Medication

As explained earlier, heartburn is pretty common, and occasional episodes following meals aren’t usually anything to be concerned about. 

Heartburn often occurs due to diet and lifestyle choices and can be managed by losing weight, cutting out smoking, eating fewer fatty foods, and avoiding overly spicy or acidic foods. 

When the heartburn is a symptom of a more severe problem like acid reflux or GERD, your healthcare provider may suggest treatment involving a PPI like pantoprazole. If your heartburn becomes frequent or uncomfortable, speak with your healthcare provider to discuss an evaluation using an upper endoscopy and a barium swallow test. 

What is peptic ulcer disease?

Peptic ulcer disease (PUD) is when painful sores develop in the lining of the stomach or the first part of the small intestine (duodenum). PUD typically occurs for two reasons (AGA, n.d.):

  • An infection in the stomach lining caused by a bacteria called Helicobacter pylori (H. pylori)
  • Overuse of nonsteroidal anti-inflammatory drugs (NSAIDs)—such as ibuprofen (brand names Advil and Motrin) and aspirin. NSAIDs are used to alleviate aches, pains, and swelling. 

Although unpleasant, there are ways to help decrease your chances of developing these ulcers. For example, spicy food won’t cause gastric ulcers but can exacerbate symptoms and discomfort. Stress, however, can indeed contribute to the development of ulcers (Lee, 2017).

PUD symptoms may vary but often include abdominal pain, upset stomach, loss of appetite, vomiting, and weight loss (Narayanan, 2018). Other times, people may have peptic ulcer disease but not the symptoms. In fact, up to 70% of cases may be entirely asymptomatic (Lu, 2004). 

In cases without the obvious symptoms, your healthcare provider might only suspect PUD if you present black or bloody stool or low iron levels in your blood (Vakil, 2020). Also known as iron-deficiency anemia, low iron levels are often seen in those with a nutrient-deficient diet, pregnant women, and older individuals with blood loss (Warner, 2020).

Medication

If you’re experiencing any of the symptoms mentioned above, meet with your healthcare provider to discuss treatment for PUD.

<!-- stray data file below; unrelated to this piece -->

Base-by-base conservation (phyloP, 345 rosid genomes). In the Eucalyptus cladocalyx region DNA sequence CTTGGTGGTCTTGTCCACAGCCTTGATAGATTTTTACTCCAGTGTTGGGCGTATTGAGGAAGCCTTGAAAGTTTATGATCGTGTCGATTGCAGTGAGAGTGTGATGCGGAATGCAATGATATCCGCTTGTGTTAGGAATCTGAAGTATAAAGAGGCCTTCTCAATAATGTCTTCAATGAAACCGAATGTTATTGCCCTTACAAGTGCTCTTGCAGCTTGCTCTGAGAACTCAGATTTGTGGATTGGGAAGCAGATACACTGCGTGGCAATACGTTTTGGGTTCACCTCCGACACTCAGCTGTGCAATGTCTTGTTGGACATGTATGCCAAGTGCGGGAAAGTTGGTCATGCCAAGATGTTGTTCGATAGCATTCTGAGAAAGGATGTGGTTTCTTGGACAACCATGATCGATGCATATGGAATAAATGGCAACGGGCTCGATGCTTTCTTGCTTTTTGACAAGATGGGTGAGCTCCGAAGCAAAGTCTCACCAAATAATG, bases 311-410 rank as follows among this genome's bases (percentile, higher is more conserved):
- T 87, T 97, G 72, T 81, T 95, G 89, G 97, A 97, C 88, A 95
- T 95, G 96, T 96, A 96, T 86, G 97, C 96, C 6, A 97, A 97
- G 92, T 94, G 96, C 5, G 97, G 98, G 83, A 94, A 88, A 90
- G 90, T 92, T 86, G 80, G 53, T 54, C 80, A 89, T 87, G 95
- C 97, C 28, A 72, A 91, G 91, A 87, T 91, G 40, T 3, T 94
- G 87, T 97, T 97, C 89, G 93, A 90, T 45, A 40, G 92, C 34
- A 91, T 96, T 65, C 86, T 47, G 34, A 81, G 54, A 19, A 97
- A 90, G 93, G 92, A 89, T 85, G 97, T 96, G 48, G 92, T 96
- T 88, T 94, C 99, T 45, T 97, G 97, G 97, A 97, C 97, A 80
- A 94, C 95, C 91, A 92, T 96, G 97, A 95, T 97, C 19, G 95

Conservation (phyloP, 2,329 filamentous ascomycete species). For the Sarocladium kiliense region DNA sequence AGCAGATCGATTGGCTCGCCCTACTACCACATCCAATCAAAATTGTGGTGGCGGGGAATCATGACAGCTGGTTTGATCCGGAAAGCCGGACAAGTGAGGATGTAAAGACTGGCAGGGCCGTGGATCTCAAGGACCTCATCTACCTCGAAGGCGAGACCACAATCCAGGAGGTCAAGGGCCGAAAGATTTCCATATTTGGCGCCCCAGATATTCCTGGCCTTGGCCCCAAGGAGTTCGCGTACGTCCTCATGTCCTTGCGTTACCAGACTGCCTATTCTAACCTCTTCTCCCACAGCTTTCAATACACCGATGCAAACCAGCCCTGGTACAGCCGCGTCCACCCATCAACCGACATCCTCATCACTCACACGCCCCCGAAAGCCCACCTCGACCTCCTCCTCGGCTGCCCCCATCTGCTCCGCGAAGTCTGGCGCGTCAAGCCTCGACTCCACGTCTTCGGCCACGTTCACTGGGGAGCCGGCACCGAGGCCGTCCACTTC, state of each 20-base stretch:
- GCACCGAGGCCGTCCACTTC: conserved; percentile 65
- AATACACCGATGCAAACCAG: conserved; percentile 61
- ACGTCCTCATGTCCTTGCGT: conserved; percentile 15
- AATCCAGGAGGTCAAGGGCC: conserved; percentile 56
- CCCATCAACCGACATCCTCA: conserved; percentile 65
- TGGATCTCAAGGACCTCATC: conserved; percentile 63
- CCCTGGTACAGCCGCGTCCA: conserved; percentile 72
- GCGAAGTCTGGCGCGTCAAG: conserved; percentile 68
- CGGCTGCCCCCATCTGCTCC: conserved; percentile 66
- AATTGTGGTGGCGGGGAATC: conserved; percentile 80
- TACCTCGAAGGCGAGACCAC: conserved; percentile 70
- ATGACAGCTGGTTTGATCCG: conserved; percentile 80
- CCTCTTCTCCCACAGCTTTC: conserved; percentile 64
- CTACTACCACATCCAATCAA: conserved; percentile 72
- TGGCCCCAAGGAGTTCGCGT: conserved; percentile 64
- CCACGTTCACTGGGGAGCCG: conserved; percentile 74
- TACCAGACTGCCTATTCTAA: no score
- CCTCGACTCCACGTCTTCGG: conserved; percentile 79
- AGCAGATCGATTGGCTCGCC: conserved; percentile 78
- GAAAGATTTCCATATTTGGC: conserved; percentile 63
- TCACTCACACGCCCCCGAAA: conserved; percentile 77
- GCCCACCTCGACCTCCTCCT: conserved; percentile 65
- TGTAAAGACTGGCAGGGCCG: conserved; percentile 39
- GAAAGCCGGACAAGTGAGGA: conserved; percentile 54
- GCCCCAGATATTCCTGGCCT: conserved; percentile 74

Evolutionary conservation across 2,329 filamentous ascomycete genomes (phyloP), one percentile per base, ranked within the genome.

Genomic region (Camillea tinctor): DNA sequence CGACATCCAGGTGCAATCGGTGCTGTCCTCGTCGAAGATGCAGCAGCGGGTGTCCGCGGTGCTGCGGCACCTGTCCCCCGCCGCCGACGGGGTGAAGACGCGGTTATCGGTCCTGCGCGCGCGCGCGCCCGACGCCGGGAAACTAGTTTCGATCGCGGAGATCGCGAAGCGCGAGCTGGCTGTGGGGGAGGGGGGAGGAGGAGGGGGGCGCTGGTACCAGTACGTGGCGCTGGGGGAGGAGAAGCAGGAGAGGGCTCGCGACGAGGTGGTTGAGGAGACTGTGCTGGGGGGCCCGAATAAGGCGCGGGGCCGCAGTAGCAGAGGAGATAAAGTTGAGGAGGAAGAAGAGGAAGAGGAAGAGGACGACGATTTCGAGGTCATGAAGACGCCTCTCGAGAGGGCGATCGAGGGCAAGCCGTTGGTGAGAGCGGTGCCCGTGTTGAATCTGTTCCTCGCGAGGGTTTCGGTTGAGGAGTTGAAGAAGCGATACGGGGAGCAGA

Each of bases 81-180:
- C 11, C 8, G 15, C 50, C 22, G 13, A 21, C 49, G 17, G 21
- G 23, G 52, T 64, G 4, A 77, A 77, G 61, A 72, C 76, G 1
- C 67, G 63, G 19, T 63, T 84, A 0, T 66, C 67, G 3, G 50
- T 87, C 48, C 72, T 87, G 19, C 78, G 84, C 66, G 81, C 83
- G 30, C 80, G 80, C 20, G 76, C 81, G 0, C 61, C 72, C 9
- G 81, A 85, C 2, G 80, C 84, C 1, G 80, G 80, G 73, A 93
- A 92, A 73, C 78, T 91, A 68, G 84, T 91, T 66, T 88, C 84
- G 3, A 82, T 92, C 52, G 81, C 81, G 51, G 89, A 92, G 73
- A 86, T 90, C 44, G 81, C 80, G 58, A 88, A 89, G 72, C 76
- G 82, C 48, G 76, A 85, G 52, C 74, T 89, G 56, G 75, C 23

Your healthcare provider might conduct a simple breath test called the urea breath test or check your stool for the bacteria to understand if your PUD is caused by a H. pylori infection (Crowe, 2020). 

Treatment for H. pylori typically lasts 10–14 days and involves the use of two types of antibiotics and a PPI like pantoprazole. This combination will help alleviate the discomfort and clear the infection (Chiba, 2013). While your symptoms may improve before you finish the full course of treatment, it’s very important to follow your healthcare provider’s instructions to ensure that the infection is treated completely and to reduce the likelihood that it will return (Crowe, 2020).

If it’s determined that NSAIDs are responsible for your peptic ulcers, your healthcare provider will advise you to stop the medication and find an alternative option if possible. This treatment will also likely include the use of PPIs to alleviate the symptoms and allow the ulcers to heal (Vakil, 2020). 

Protonix over-the-counter (OTC)

Protonix (pantoprazole sodium) received FDA approval in 2000 for the short-term treatment of the following conditions (FDA, 2012):

  • Erosive esophagitis (esophagus inflammation) associated with GERD
  • The maintenance of healing of erosive esophagitis

Pantoprazole also comes with a variety of off-label uses, including the prevention of peptic ulcer disease and NSAID-induced ulcers, as well as to eradicate Helicobacter pylori bacteria (Bernshteyn, 2020).